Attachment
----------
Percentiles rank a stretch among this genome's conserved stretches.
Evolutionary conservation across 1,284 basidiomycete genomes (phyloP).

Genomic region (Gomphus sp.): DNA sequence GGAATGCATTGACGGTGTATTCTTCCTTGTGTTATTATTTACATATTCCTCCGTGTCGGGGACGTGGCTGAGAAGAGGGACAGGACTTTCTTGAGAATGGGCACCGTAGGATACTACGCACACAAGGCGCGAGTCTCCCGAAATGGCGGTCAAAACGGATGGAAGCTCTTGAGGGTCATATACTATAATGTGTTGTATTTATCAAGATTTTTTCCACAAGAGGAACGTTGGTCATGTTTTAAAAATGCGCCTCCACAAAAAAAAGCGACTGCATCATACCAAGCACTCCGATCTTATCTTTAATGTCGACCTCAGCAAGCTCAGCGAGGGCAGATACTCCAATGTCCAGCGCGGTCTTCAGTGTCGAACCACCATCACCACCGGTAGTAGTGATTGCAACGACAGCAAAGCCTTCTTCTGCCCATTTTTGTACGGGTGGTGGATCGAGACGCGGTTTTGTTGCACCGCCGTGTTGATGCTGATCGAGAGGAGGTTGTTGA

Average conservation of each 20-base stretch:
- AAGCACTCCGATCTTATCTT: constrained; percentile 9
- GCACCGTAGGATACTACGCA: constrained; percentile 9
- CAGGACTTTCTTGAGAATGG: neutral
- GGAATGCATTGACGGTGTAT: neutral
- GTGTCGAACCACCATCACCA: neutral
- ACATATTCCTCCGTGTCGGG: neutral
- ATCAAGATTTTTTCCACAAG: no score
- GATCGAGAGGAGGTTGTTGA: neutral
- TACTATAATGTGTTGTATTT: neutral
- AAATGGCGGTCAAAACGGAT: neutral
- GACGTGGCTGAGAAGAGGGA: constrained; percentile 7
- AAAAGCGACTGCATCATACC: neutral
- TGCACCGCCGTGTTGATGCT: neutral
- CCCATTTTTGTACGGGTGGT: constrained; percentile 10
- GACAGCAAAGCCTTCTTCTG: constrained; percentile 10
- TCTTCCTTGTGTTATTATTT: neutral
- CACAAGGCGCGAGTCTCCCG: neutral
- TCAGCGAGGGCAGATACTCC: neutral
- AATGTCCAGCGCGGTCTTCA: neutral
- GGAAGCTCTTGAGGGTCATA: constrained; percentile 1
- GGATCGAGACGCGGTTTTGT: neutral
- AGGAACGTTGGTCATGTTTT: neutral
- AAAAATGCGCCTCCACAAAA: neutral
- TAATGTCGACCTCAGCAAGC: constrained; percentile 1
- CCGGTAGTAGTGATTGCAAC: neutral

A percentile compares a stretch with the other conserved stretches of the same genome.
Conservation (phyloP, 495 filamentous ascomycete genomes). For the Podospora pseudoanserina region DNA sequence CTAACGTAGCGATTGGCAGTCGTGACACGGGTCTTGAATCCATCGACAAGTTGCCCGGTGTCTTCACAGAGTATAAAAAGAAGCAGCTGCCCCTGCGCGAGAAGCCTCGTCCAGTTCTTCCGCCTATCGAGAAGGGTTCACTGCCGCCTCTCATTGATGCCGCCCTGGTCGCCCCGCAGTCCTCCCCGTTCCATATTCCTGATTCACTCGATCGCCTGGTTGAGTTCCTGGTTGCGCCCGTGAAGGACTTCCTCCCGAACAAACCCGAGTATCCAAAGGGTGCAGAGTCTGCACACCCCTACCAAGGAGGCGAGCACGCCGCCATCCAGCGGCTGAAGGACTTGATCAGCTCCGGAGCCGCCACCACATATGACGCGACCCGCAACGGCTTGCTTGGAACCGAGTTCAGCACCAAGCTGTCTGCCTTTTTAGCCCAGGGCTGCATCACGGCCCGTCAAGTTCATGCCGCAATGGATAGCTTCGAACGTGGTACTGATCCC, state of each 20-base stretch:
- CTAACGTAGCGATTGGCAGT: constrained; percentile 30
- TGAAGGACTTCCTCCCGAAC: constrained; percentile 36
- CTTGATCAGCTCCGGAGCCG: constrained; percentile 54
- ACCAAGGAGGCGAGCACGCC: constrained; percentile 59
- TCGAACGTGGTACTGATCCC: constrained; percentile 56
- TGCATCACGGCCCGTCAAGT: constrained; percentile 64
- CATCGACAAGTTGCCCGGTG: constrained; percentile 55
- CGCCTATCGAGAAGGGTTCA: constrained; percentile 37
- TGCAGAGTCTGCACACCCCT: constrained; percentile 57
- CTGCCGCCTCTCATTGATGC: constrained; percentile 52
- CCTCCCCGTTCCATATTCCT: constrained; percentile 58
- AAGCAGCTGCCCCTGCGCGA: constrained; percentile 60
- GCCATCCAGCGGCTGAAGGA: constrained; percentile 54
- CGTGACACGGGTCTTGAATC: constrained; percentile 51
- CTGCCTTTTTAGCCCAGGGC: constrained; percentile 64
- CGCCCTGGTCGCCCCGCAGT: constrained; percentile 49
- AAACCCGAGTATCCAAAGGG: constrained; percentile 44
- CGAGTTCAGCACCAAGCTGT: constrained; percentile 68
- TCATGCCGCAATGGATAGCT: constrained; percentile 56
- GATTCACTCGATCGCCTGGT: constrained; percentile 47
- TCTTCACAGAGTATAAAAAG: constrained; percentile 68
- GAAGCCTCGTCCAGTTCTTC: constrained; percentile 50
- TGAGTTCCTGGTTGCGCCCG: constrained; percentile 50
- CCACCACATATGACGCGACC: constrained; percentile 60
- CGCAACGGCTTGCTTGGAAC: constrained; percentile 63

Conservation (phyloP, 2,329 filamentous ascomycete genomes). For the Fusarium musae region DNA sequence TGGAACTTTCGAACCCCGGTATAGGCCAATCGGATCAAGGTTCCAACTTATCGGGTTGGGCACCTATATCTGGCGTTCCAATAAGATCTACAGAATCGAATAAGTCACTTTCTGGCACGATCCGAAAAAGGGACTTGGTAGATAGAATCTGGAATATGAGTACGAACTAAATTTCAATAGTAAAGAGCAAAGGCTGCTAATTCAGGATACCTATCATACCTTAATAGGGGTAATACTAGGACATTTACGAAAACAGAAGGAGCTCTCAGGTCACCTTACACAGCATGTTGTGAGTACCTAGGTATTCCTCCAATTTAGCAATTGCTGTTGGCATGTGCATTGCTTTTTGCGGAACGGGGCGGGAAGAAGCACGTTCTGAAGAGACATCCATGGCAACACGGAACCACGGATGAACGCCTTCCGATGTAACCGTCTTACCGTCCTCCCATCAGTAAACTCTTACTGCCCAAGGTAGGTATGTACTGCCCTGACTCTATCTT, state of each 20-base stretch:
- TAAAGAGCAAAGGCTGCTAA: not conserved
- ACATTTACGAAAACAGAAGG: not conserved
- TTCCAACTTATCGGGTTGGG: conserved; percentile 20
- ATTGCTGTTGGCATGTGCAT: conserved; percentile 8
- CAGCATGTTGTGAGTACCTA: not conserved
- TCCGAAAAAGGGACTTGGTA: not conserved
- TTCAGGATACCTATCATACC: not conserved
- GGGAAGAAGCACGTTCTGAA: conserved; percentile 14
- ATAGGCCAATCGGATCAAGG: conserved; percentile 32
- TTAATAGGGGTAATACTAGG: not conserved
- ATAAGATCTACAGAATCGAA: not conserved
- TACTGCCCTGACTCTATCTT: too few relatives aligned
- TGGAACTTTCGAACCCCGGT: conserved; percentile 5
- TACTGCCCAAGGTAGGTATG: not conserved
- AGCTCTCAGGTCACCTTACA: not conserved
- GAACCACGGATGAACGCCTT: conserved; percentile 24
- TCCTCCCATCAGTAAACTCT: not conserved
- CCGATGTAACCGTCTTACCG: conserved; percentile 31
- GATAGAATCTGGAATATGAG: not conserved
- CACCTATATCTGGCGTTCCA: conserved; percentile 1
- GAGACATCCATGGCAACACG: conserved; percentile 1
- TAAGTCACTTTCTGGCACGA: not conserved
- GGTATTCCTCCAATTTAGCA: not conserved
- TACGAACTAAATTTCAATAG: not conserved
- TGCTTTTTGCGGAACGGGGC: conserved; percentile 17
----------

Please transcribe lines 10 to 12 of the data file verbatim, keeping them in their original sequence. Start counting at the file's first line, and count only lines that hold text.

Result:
- ACATATTCCTCCGTGTCGGG: neutral
- ATCAAGATTTTTTCCACAAG: no score
- GATCGAGAGGAGGTTGTTGA: neutral